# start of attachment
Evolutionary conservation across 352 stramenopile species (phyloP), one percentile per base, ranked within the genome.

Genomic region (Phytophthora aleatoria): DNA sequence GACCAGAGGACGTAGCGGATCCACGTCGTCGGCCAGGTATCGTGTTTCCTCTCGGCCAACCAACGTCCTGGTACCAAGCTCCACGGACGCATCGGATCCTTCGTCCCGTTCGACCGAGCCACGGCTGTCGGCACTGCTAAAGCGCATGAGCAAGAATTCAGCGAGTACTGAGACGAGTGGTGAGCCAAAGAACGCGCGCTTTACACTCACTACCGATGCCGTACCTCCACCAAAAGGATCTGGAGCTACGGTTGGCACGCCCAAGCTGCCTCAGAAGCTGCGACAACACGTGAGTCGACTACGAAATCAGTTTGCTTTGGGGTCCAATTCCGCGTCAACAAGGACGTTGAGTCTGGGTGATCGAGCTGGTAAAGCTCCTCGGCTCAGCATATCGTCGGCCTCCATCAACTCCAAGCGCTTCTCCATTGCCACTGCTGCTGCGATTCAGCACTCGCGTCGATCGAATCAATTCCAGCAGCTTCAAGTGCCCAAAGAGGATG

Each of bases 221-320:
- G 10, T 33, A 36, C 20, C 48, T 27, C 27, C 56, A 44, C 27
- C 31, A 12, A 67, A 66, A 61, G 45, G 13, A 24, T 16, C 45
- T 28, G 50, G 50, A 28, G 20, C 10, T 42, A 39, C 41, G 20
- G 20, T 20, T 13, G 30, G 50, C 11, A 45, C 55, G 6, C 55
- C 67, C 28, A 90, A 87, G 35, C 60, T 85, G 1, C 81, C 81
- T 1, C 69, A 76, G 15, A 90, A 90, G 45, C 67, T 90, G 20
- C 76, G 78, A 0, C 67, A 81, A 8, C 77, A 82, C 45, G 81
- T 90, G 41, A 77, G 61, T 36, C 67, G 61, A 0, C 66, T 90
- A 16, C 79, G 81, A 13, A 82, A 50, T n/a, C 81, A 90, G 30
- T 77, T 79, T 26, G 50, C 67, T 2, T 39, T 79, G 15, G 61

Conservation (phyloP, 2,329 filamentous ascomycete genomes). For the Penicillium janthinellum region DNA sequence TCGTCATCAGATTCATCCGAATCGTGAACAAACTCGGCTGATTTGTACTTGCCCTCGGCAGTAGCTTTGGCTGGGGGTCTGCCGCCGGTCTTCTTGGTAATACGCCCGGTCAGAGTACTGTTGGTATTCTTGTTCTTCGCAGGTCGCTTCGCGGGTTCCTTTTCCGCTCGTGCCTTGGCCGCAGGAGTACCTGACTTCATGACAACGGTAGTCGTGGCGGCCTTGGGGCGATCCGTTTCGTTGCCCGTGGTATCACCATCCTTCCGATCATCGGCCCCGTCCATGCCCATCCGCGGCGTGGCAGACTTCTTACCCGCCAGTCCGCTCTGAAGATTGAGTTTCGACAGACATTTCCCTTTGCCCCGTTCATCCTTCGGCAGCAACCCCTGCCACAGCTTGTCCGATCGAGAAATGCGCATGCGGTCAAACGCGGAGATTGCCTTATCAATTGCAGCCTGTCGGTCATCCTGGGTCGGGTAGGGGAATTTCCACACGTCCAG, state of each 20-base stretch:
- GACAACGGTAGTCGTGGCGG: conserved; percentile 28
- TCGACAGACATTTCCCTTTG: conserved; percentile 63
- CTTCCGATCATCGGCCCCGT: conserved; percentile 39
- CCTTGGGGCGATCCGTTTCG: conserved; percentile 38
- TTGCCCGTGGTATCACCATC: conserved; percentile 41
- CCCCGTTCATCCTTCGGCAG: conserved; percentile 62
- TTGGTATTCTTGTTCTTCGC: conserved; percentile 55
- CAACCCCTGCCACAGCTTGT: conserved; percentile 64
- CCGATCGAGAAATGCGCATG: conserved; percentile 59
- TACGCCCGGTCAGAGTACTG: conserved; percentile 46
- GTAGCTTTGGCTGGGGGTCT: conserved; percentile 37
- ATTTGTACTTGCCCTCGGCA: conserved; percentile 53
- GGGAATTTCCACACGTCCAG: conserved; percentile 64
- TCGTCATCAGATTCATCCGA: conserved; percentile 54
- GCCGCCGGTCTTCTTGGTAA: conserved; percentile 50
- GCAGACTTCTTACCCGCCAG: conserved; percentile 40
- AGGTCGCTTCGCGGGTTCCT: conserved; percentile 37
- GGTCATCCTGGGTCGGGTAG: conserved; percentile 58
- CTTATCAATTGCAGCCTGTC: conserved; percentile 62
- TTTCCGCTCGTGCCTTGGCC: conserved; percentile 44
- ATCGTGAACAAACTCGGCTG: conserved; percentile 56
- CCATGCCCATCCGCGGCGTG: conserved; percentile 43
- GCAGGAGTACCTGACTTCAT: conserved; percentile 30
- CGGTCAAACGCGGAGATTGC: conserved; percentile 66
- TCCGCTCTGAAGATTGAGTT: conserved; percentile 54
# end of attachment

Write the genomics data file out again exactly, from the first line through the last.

Evolutionary conservation across 352 stramenopile species (phyloP), one percentile per base, ranked within the genome.

Genomic region (Phytophthora aleatoria): DNA sequence GACCAGAGGACGTAGCGGATCCACGTCGTCGGCCAGGTATCGTGTTTCCTCTCGGCCAACCAACGTCCTGGTACCAAGCTCCACGGACGCATCGGATCCTTCGTCCCGTTCGACCGAGCCACGGCTGTCGGCACTGCTAAAGCGCATGAGCAAGAATTCAGCGAGTACTGAGACGAGTGGTGAGCCAAAGAACGCGCGCTTTACACTCACTACCGATGCCGTACCTCCACCAAAAGGATCTGGAGCTACGGTTGGCACGCCCAAGCTGCCTCAGAAGCTGCGACAACACGTGAGTCGACTACGAAATCAGTTTGCTTTGGGGTCCAATTCCGCGTCAACAAGGACGTTGAGTCTGGGTGATCGAGCTGGTAAAGCTCCTCGGCTCAGCATATCGTCGGCCTCCATCAACTCCAAGCGCTTCTCCATTGCCACTGCTGCTGCGATTCAGCACTCGCGTCGATCGAATCAATTCCAGCAGCTTCAAGTGCCCAAAGAGGATG

Each of bases 221-320:
- G 10, T 33, A 36, C 20, C 48, T 27, C 27, C 56, A 44, C 27
- C 31, A 12, A 67, A 66, A 61, G 45, G 13, A 24, T 16, C 45
- T 28, G 50, G 50, A 28, G 20, C 10, T 42, A 39, C 41, G 20
- G 20, T 20, T 13, G 30, G 50, C 11, A 45, C 55, G 6, C 55
- C 67, C 28, A 90, A 87, G 35, C 60, T 85, G 1, C 81, C 81
- T 1, C 69, A 76, G 15, A 90, A 90, G 45, C 67, T 90, G 20
- C 76, G 78, A 0, C 67, A 81, A 8, C 77, A 82, C 45, G 81
- T 90, G 41, A 77, G 61, T 36, C 67, G 61, A 0, C 66, T 90
- A 16, C 79, G 81, A 13, A 82, A 50, T n/a, C 81, A 90, G 30
- T 77, T 79, T 26, G 50, C 67, T 2, T 39, T 79, G 15, G 61

Conservation (phyloP, 2,329 filamentous ascomycete genomes). For the Penicillium janthinellum region DNA sequence TCGTCATCAGATTCATCCGAATCGTGAACAAACTCGGCTGATTTGTACTTGCCCTCGGCAGTAGCTTTGGCTGGGGGTCTGCCGCCGGTCTTCTTGGTAATACGCCCGGTCAGAGTACTGTTGGTATTCTTGTTCTTCGCAGGTCGCTTCGCGGGTTCCTTTTCCGCTCGTGCCTTGGCCGCAGGAGTACCTGACTTCATGACAACGGTAGTCGTGGCGGCCTTGGGGCGATCCGTTTCGTTGCCCGTGGTATCACCATCCTTCCGATCATCGGCCCCGTCCATGCCCATCCGCGGCGTGGCAGACTTCTTACCCGCCAGTCCGCTCTGAAGATTGAGTTTCGACAGACATTTCCCTTTGCCCCGTTCATCCTTCGGCAGCAACCCCTGCCACAGCTTGTCCGATCGAGAAATGCGCATGCGGTCAAACGCGGAGATTGCCTTATCAATTGCAGCCTGTCGGTCATCCTGGGTCGGGTAGGGGAATTTCCACACGTCCAG, state of each 20-base stretch:
- GACAACGGTAGTCGTGGCGG: conserved; percentile 28
- TCGACAGACATTTCCCTTTG: conserved; percentile 63
- CTTCCGATCATCGGCCCCGT: conserved; percentile 39
- CCTTGGGGCGATCCGTTTCG: conserved; percentile 38
- TTGCCCGTGGTATCACCATC: conserved; percentile 41
- CCCCGTTCATCCTTCGGCAG: conserved; percentile 62
- TTGGTATTCTTGTTCTTCGC: conserved; percentile 55
- CAACCCCTGCCACAGCTTGT: conserved; percentile 64
- CCGATCGAGAAATGCGCATG: conserved; percentile 59
- TACGCCCGGTCAGAGTACTG: conserved; percentile 46
- GTAGCTTTGGCTGGGGGTCT: conserved; percentile 37
- ATTTGTACTTGCCCTCGGCA: conserved; percentile 53
- GGGAATTTCCACACGTCCAG: conserved; percentile 64
- TCGTCATCAGATTCATCCGA: conserved; percentile 54
- GCCGCCGGTCTTCTTGGTAA: conserved; percentile 50
- GCAGACTTCTTACCCGCCAG: conserved; percentile 40
- AGGTCGCTTCGCGGGTTCCT: conserved; percentile 37
- GGTCATCCTGGGTCGGGTAG: conserved; percentile 58
- CTTATCAATTGCAGCCTGTC: conserved; percentile 62
- TTTCCGCTCGTGCCTTGGCC: conserved; percentile 44
- ATCGTGAACAAACTCGGCTG: conserved; percentile 56
- CCATGCCCATCCGCGGCGTG: conserved; percentile 43
- GCAGGAGTACCTGACTTCAT: conserved; percentile 30
- CGGTCAAACGCGGAGATTGC: conserved; percentile 66
- TCCGCTCTGAAGATTGAGTT: conserved; percentile 54